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Tree Walkers International (TWI) was very excited to start off 2011 by unveiling the Amphibian Conservation Partnership Fund (ACPF), the purpose of which is to provide small grants to programs and people involved in amphibian research and conservation. These grants are funded through the generous donations of members and supporters of TWI as well as events like American Frog Day, NAAC and Microcosm.

The application process is always open (proposal guidelines are fairly simple and can be viewed by clicking the link above). Proposals are reviewed by a committee.

Grant recipients so far include:

Association Mitsinjo (Andasibe, Madagascar)
PROJECT: Ex-situ tadpole diet study
This grant will fund a 12-month ex situ study to identify optimal diets for the captive tadpoles of up to 6 different local frog species. As of 2008, only 23 of the more than 270 species of amphibians in Madagascar have been kept in captivity, with only a fraction of these having ever bred. Data gathered from the results of this study will aid to decrease this gap in husbandry knowledge and benefit future ex situ conservation efforts in Madagascar. In addition, it will also provide an opportunity for Mitsinjo technician to develop expertise in raising various species of tadpoles, helping them gain practical skills neede to maintain captive assurance colonies of threatened species. This grant will directly contribute to building capacity in Madagascar for an ex situ conservation approach should Bd (chytrid fungus) be introduced to the island country.


Atlanta Botanical Garden Department of Conservation Research (Atlanta, GA, U.S.A.)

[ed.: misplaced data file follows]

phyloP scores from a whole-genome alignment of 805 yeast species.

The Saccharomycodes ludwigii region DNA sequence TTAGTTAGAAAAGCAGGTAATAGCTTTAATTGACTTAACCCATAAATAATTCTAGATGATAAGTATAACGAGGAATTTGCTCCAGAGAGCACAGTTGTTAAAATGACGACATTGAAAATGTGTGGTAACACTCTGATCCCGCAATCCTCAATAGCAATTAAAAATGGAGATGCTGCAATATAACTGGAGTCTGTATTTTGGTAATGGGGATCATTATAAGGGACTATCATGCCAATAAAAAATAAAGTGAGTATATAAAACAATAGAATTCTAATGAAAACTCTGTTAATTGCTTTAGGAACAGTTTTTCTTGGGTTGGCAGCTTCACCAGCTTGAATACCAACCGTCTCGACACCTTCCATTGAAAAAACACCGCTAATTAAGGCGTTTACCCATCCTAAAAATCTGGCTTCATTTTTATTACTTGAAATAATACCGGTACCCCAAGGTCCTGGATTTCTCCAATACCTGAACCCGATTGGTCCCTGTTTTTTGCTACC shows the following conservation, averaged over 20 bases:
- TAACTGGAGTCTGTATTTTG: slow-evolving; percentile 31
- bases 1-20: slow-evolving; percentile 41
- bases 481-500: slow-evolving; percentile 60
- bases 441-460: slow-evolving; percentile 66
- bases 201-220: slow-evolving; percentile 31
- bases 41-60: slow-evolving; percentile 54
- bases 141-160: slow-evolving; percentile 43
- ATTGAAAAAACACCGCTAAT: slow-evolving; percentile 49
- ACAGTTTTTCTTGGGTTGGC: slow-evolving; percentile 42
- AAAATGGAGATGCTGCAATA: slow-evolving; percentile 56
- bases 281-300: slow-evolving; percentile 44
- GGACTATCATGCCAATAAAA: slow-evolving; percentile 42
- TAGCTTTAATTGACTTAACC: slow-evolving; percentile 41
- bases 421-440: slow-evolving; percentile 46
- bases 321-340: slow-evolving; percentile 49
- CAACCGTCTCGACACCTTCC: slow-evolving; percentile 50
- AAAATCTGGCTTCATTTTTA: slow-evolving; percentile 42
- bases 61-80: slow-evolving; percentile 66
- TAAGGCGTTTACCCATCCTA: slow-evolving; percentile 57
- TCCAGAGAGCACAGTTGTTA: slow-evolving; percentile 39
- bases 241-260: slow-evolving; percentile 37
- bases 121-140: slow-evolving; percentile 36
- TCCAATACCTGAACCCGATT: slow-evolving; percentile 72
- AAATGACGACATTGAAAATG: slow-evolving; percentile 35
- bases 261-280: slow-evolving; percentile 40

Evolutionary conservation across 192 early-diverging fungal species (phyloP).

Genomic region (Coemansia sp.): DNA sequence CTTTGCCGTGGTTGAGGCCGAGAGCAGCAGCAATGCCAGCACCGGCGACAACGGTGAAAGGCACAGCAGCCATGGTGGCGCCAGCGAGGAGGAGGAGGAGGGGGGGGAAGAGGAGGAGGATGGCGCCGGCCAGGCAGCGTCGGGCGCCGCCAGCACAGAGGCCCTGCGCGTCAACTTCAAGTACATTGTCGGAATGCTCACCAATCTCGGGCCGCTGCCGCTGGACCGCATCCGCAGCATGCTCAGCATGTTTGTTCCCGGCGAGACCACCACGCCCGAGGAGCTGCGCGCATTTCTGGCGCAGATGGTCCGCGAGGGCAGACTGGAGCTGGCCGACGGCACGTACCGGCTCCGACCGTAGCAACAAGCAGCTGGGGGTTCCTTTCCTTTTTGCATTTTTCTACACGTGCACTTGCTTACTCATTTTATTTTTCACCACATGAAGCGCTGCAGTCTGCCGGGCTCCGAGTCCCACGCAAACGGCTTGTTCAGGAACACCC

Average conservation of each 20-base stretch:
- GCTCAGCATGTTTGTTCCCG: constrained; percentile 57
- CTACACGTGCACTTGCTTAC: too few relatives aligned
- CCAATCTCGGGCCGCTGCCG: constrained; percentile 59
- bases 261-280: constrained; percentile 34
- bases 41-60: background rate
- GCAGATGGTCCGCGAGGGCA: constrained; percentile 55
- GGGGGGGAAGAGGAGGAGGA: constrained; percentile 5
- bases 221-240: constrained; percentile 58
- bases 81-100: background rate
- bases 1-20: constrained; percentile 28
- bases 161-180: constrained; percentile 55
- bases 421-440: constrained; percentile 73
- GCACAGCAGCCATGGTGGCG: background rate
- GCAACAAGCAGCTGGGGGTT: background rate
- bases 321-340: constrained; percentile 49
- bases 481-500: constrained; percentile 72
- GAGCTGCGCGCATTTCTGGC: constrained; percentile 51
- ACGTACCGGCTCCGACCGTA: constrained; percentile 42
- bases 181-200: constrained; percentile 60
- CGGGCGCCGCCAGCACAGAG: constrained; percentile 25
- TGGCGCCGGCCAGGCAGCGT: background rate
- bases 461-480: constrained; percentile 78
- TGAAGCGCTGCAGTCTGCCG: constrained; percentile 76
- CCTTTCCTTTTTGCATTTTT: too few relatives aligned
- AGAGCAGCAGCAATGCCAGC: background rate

PROJECT: Groundwater/Cave Salamander Research and Breeding Program
This funding will allow ABG to begin to collect and secure small captive populations of the Georgia Blind Salamander (Eurycea wallacei) and the Dougherty Plain Cave Crayfish (Cambarus cryptodytes) and set up a lab facility at ABG for their captive breeding and study. This research is being carried out in response to the "at risk" status of the Floridan Aquafer system to contamination in which these organisms are found and the extremely restricted access to habitat where they can be studied. Cave divers will be used to collect individuals of the species and, in the lab, their reproductive ecology, growth rate, behavior and longevity will be studied.
 

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Where can I learn more about the Mitsinjo Andasibe project? I have just returned from studying in Madagascar and, sadly, I met one of the people I believe to be working on this project as I was leaving from my stay at Andasibe earlier than expected. I was only able to talk to this person for a few moments and only learned of the cause and the species being bred.
 
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